A third genetic study examining 451 SNPs was performed with an additional 12 patients for a total of 90 patient samples included in the study. Here, the control group consists of 52 patients, and the test group consists of 38 patients. The analysis was carried out as previously described, but the results were used to stratify patient risk of experiencing fatal VT/VF or SCD. This stratification scheme can be subsequently used as a class identifier in a classification algorithm.

rs1008832 is located at position chr12:2483782, Build 120, within the CACNA1C gene (Accession No. NT009759), which codes for the calcium channel, voltage-dependent, L type, alpha 1C subunit protein. This protein is involved in voltage-sensitive calcium channels that mediate the entry of calcium ions into excitable cells and play an important role in excitation-contraction coupling in the heart. The SNP and its flanking regions were amplified using primers 5′-tgc aca tga aca aag ccc-3′ (SEQ ID NO. 96) and 5′-aaa gtt agg aaa gaa gaa gca gaa t-3′ (SEQ ID NO. 97). The SNP was sequenced using the oligo 5′-aga gcg agt gac gca tac taa ggc agg cag cag gtg tga gca gat-3′ (SEQ ID NO. 98). Table 21 shows the statistical breakdown of the genotypes for this SNP.

TABLE 21
Count
Total (%)
Column (%)
Row (%)ControlTestTotal
t/t281139
31.1%12.2%43.3%
53.9%29.0%
71.8%28.2%
t/c192039
21.1%22.2%43.3%
36.5%52.6%
48.7%51.3%
c/c 5 712
 5.6% 7.8%13.3%
 9.6%18.4%
41.7%58.3%
Total523890
57.8%42.2%

The first (top) value in each cell is the number, or count, of patients placed in that set. The second value is the percentage of the total number of patients placed in the set. The third value is the percentage of patients from either the control or test group (depending on the column) placed in the set. The fourth value is the percentage of control or test patients (depending on the column) having a specific genotype from the total number of patients having that specific genotype. The bottom right cell is the total number of patients utilized for the SNP analysis. Here, 90 patients were used, however, in subsequent analysis the total number of patients may be less if a patient's sequence could not be read for a particular SNP. The information in Table 21 was subsequently used to calculate probabilities useful in stratifying patients as to their risk of VT/VF.

FIG. 7 is a mosaic plot illustrating the resulting risk stratification. The horizontal axis of the graph lists the possible genotypes at this particular SNP. The vertical axis is the probability of experiencing fatal VT/VF.

As shown in the graph, the presence of t at the SNP position indicates increased susceptibility to fatal VT/VF as compared to the presence of c at the SNP position. Specifically, patients with genotype t/t have almost a 75% probability of experiencing fatal VT/VF, while the t/c genotype indicates about a 50% probability, and the c/c genotype indicates about a 40% probability of experiencing fatal VT/VF.

rs2238043 is located at position chr12:2145924, Build 123, within the CACNA1C gene (Accession No. NT009795). The gene product was described above. The SNP and its flanking regions were amplified using primers 5′-ata cta gac aga gag caa gac ttc aag-3′ (SEQ ID NO. 99) and 5′-tcc cca ttc aaa gtg cct-3′ (SEQ ID NO. 100). The SNP was sequenced using the oligo 5′-aga tag agt cga tgc cag ctg aag tga gat acc taa gga gtg tca-3′ (SEQ ID NO. 101). Table 22 shows the statistical breakdown of the genotypes for this SNP.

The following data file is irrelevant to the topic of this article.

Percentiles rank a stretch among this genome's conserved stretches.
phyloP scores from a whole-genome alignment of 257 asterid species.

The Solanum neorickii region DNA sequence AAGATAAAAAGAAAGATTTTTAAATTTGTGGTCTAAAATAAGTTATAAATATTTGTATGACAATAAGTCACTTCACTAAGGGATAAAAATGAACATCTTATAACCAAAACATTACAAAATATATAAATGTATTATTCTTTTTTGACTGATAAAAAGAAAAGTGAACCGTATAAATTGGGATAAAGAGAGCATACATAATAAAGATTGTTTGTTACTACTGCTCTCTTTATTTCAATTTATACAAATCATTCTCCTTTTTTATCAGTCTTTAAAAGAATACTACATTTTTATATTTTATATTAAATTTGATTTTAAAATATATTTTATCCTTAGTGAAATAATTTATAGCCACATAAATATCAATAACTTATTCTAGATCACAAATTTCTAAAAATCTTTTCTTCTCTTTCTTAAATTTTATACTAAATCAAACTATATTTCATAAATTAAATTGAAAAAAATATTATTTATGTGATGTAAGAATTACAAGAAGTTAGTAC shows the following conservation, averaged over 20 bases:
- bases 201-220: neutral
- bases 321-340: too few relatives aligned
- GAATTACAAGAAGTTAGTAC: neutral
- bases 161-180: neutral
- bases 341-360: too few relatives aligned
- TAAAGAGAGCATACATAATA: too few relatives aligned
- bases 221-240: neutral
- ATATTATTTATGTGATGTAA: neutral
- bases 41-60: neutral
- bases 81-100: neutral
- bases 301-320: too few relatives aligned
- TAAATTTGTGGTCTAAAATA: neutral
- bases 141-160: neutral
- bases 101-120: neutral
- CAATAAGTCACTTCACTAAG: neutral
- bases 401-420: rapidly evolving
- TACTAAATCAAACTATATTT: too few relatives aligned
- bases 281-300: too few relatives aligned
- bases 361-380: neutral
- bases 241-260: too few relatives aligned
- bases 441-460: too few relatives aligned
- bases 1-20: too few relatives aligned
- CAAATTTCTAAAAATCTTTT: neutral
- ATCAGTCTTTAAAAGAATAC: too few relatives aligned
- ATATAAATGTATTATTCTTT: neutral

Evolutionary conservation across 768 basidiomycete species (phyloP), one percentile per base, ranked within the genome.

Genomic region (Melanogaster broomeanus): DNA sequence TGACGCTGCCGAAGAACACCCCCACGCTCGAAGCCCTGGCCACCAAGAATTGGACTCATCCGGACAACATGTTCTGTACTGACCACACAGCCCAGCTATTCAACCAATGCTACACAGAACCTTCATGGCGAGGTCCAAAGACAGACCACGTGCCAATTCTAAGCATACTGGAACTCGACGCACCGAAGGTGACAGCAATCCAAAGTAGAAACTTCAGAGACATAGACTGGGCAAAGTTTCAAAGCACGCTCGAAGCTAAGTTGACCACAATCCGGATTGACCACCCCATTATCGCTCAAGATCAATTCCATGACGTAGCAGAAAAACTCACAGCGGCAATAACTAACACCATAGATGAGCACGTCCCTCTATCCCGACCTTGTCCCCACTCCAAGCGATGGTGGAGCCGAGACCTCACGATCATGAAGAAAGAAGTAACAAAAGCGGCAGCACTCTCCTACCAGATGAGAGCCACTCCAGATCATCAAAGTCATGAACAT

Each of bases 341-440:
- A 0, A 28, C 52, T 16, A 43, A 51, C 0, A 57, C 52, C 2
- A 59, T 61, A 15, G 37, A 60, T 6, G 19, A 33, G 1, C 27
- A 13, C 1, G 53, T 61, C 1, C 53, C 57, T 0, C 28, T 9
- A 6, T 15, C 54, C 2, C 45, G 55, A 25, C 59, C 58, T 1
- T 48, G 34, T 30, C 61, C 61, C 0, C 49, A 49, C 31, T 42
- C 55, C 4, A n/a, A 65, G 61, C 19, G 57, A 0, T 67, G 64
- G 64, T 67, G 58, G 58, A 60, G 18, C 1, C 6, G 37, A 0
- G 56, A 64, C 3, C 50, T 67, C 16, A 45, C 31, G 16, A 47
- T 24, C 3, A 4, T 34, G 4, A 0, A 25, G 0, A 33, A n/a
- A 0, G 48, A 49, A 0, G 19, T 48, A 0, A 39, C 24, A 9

TABLE 22
Count
Total (%)
Column (%)
Row (%)ControlTestTotal
g/g131629
14.4%17.8%32.2%
25.0%42.1%
44.8%55.2%
g/a292150
32.2%23.3%55.6%
55.8%55.3%
58.0%42.0%
a/a10 111
11.1% 1.1%12.2%
19.2% 2.6%
90.9% 9.1%
Total523890
57.8%42.2%

The information in Table 22 was used to calculate probabilities of patient VT/VF. FIG. 8 is a mosaic plot illustrating the resulting risk stratification.

As shown in the plot, the presence of a at the SNP position indicates increased susceptibility to fatal VT/VF as compared to the presence of g at the SNP position. Patients with genotype a/a have about a 90% probability of experiencing fatal VT/VF, while the g/a genotype indicates about a 60% probability, and the g/g genotype indicates about a 45% probability of experiencing fatal VT/VF.

rs198544 was previously described. Table 23 shows the statistical breakdown of the genotypes for this SNP.

TABLE 23
Count
Total (%)
Column (%)
Row (%)ControlTestTotal
c/c17 522
18.9% 5.6%24.4%
32.7%13.2%
77.3%22.7%
c/g272350
30.0%25.6%55.6%
51.9%60.5%
54.0%46.0%
g/g 81018
 8.9%11.1%20.0%
15.4%26.3%
44.4%55.6%
Total523890
57.8%42.2%

The information in Table 23 was used to calculate probabilities of patient VT/VF. FIG. 9 is a mosaic plot illustrating the resulting risk stratification.

As shown in the plot, the presence of c at the SNP position indicates increased susceptibility to fatal VT/VF as compared to the presence of g at the SNP position. Patients with genotype c/c have just over a 75% probability of experiencing fatal VT/VF, while the c/g genotype indicates about a 50% probability, and the g/g genotype indicates about a 45% probability of experiencing fatal VT/VF.

rs1009531 was previously described. Table 24 shows the statistical breakdown of the genotypes for this SNP.

TABLE 24
Count
Total (%)
Column (%)
Row (%)ControlTestTotal
t/t 2 4 6
 2.3% 4.6%6.8%
 3.9%10.8%
33.3%66.7%
t/c212041
23.9%22.7%46.6%
41.2%54.1%
51.2%48.8%
c/c281341
31.8%14.8%46.6%
54.9%35.1%
68.3%31.7%
Total513788
58.0%42.1%

The information in Table 24 was used to calculate probabilities of patient VT/VF. FIG. 10 is a mosaic plot illustrating the resulting risk stratification.